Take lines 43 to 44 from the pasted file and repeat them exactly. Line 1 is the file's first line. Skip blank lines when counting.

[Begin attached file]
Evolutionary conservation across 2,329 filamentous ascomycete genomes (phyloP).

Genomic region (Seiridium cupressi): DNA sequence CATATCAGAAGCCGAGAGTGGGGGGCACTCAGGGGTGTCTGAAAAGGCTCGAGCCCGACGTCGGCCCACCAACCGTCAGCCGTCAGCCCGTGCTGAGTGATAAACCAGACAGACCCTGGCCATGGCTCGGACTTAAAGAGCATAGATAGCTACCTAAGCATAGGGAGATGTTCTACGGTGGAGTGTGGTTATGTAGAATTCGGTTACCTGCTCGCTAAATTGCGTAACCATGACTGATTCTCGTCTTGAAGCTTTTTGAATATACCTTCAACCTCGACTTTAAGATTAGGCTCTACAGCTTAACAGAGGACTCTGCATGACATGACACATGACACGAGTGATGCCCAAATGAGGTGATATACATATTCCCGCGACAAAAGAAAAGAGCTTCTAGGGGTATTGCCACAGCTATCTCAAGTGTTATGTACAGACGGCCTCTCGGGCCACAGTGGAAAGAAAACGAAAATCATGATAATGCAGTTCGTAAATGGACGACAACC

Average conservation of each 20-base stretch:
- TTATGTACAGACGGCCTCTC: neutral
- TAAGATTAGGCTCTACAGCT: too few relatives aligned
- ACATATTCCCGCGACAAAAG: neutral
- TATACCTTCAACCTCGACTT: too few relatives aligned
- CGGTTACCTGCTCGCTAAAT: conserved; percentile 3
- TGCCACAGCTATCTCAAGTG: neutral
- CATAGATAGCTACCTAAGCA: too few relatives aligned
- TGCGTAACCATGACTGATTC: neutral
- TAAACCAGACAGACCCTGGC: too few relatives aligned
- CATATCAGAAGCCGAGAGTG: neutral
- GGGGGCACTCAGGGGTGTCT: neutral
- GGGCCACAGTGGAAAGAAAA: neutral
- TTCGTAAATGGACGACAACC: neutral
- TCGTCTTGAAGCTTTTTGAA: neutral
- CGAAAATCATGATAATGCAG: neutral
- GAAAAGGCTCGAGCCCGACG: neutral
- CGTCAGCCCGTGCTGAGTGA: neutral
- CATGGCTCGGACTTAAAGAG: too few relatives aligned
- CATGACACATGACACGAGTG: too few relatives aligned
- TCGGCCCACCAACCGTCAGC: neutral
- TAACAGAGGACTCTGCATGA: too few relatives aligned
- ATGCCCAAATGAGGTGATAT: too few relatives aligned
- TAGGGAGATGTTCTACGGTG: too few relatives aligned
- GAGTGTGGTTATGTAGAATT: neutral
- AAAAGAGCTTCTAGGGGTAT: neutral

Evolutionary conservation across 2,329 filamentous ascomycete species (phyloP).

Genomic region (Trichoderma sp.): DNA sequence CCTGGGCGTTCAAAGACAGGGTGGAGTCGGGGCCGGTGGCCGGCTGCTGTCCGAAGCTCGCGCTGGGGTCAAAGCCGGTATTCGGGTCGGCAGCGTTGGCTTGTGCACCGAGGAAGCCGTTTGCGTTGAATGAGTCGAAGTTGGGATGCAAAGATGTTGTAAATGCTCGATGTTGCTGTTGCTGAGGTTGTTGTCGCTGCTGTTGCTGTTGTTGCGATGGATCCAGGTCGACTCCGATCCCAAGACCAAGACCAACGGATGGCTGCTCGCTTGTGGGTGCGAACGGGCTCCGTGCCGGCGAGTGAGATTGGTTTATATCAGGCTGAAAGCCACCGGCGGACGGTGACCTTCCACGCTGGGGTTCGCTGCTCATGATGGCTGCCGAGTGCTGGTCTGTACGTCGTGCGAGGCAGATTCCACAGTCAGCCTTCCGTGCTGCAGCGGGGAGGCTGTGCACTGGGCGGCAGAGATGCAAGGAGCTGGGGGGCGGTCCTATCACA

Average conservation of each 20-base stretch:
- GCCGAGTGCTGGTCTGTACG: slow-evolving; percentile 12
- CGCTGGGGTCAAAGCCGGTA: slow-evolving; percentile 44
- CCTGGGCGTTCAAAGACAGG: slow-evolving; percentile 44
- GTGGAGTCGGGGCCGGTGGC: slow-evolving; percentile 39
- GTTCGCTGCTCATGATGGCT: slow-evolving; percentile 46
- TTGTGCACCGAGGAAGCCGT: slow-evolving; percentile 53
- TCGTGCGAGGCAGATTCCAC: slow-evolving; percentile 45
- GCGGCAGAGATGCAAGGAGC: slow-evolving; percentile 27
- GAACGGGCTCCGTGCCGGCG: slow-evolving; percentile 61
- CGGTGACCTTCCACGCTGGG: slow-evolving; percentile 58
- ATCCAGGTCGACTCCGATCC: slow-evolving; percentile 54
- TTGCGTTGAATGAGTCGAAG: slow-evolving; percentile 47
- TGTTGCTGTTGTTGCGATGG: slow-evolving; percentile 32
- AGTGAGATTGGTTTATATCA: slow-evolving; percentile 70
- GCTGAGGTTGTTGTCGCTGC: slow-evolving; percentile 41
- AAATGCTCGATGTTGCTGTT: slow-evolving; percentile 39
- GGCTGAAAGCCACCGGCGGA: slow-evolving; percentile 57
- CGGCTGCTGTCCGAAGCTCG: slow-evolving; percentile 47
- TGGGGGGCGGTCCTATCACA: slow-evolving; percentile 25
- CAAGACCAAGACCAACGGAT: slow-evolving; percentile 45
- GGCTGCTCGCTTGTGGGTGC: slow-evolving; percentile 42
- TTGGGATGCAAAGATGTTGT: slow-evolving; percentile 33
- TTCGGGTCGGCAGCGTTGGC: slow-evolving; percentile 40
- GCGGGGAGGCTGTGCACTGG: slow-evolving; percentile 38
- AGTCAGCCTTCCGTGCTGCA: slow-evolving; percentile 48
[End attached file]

- TTGCGTTGAATGAGTCGAAG: slow-evolving; percentile 47
- TGTTGCTGTTGTTGCGATGG: slow-evolving; percentile 32